SS: Let me ask you a more broader question. What does it mean in a broader sense this idea that we now have an organization like WikiLeaks and there is other organizations out there that, there’s been one that has branched off from WikiLeaks, I would imagine we are going to see more of this in the future. I mean the idea that it would take just one soldier to basically upload a thumb drive which apparently like two million people had access to that information and it getting out there and we see the work of Anonymous in sort of being this, it’s a completely different type of group in my estimation, but it is an extension at least from an ideological standpoint that there is a sort of this revolt happening with people using the internet as a means for…
GM: For transparency.
GM: Well in the last chapter in my book I talk about how all these around the world there are numerous groups that are claiming to be new leak sites, they usually have “leak” in their name. Sometimes they are organized around niche issues like the environment and other regions or cities or countries but I think that in the more major one you referred to as OpenLeaks formed by the ex- WikiLeaks guy. And now you have The New York Times and The Guardian and others studying and setting up their own leak portals however I have to point out that since CableGate broke and these other organizations started forming there hasn’t been a single leak through any of them. I don’t know whether if they are still processing them or if it is a daunting – you know whistleblowers, I wrote a book on whistleblowers thirty years ago and not much is changed. They are really imperiled once they come out. One of the lessons of the Bradley Manning case – there are people who think the thing the government cares most about and the one reason they are treating Manning so badly is to serve as a lesson…
GM: As a warning to other whistleblowers. Now in fact WikiLeaks did not expose him. He was not arrested because of some wrongdoing by WikiLeaks or someone else. He was arrested allegedly because of what he revealed about himself. Now and we have to see how credible that it is and how that plays out but in any case in the public mind they think – Oh! Bradley Manning, whistleblower. Bradley Manning in prison facing at least life imprisonment if not death and being treated horribly in prison and most people don’t know how he got there. So it is a great warning to others and I don’t know how it’s going to play out. I certainly have covered the other groups that are that are going to be processing leaks but that there hasn’t been a single major leak in these last months and WikiLeaks itself has not leaked anything else. I there are overwhelmed with Assange’s legal case, with financial problems, lack of staffing so yes this may be the era of leaks but so far it’s been more of an era of hacking. The publicity in the last few months has mainly been in the success of Anonymous and the hacking culture not so much the leak culture.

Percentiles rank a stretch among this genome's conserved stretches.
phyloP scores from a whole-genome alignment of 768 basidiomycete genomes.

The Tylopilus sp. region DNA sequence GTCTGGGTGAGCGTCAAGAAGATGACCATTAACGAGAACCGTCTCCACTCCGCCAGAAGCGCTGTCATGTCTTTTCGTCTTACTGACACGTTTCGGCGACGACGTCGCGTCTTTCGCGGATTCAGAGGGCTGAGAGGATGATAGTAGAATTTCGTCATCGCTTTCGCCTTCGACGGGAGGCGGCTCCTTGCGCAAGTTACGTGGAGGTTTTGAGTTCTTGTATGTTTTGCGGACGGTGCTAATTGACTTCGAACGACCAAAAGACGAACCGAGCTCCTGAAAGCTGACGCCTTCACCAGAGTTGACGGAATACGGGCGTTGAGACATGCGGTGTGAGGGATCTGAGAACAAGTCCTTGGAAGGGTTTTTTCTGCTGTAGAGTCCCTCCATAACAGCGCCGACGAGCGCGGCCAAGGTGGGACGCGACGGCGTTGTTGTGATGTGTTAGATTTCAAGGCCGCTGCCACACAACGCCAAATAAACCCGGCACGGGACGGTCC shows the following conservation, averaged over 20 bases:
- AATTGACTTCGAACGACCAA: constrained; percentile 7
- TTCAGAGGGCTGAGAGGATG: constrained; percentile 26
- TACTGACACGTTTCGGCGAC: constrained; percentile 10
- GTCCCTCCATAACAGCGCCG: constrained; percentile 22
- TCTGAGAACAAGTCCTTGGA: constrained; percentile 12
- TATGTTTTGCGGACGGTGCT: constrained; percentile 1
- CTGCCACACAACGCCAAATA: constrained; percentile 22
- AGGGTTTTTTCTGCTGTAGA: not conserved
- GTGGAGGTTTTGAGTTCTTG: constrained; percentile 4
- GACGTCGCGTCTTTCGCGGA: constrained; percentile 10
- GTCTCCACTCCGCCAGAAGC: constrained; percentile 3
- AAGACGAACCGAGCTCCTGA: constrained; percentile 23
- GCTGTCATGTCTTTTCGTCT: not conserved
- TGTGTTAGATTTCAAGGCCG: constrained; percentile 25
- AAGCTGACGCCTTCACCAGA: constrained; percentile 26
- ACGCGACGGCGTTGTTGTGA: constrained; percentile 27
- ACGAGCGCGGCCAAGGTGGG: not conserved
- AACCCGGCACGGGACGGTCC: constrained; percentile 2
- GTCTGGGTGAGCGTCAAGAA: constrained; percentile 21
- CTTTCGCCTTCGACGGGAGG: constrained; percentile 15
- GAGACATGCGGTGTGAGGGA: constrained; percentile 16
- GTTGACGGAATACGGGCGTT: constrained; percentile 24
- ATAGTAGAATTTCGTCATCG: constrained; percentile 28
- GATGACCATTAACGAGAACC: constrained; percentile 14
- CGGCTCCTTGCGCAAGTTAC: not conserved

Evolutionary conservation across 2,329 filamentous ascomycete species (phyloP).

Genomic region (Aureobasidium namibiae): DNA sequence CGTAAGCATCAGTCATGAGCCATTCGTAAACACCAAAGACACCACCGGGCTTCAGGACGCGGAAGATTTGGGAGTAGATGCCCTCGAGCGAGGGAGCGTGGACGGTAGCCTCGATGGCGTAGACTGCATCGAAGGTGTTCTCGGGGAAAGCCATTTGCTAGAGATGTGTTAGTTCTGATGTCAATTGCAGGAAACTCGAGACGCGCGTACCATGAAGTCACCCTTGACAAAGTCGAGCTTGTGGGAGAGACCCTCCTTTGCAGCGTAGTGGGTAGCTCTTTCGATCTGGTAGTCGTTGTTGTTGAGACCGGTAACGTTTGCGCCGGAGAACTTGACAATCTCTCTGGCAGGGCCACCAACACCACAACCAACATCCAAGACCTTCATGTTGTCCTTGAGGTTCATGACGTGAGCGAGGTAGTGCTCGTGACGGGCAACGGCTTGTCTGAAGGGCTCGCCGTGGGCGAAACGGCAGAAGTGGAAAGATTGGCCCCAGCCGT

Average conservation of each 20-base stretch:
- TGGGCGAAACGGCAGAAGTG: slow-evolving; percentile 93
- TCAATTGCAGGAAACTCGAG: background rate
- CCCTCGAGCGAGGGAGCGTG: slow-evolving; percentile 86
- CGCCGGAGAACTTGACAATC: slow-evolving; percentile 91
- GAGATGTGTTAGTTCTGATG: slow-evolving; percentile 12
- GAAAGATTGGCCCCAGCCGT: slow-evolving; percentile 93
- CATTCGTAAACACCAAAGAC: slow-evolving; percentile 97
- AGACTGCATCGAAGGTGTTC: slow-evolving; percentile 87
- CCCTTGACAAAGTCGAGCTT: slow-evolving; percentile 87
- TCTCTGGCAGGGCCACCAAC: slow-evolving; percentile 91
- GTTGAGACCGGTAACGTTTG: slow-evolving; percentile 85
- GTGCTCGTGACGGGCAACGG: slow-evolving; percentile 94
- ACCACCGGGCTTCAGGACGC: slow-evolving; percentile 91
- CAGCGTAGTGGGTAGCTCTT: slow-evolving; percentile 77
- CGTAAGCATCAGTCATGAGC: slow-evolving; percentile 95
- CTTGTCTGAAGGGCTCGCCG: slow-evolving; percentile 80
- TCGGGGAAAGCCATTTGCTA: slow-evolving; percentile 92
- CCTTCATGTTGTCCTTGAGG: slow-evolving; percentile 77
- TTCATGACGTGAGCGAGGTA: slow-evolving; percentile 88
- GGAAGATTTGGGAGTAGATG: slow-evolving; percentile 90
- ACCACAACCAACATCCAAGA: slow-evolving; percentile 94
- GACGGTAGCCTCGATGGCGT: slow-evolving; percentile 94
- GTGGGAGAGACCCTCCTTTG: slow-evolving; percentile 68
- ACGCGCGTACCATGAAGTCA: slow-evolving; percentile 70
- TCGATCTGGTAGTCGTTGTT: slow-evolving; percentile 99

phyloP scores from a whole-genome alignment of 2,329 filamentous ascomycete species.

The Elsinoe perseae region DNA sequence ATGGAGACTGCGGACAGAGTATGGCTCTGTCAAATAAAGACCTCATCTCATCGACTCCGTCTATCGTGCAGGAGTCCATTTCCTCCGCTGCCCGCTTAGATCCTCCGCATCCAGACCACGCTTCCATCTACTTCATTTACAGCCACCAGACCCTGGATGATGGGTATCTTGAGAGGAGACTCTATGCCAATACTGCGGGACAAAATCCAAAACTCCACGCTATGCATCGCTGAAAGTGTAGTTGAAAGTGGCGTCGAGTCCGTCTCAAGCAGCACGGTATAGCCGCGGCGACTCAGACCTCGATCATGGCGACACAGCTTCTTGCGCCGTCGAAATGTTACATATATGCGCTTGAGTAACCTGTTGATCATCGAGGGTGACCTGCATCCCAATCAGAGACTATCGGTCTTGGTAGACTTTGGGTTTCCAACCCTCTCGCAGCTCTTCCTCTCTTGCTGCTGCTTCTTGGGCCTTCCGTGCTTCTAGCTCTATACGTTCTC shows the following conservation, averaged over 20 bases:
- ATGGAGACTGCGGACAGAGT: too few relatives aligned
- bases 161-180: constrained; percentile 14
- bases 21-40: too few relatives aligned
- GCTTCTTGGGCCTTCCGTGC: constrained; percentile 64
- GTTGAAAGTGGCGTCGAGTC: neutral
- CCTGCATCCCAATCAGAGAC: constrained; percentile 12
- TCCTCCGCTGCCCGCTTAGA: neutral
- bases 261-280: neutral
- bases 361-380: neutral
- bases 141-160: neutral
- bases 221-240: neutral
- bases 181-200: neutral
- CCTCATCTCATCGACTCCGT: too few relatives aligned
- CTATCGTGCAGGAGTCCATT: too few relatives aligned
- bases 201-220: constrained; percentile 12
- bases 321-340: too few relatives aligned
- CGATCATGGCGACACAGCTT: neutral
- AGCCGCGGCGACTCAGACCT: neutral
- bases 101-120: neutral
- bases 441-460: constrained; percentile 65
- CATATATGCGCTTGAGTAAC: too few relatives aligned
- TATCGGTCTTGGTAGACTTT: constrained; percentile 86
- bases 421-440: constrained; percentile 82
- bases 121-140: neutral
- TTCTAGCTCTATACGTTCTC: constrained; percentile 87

SS: We have to wrap this up, but that quickly which of these new leak organizations would you guess is actually a front for the CIA?
GM: (Laughs) I would not like to speculate.
SS: Right, of course. I understand. Somebody could be listening.
GM: I don’t know. Interesting question.
SS: Well that that really is the question. That’s the next step is to…
GM: Let’s hope it’s not The New York Times.
SS: You could be a little late on that one. Greg Mitchell. Folks you got to check out Greg Mitchell’s blog. He posts every day the new leaks at The Nation website and you can download his book digitally, The Age of WikiLeaks, through Amazon and we will put a link on the blog where you can purchase the actual print version. Greg Mitchell thanks so much your joining us.
GM: Sure, anytime. Appreciate it.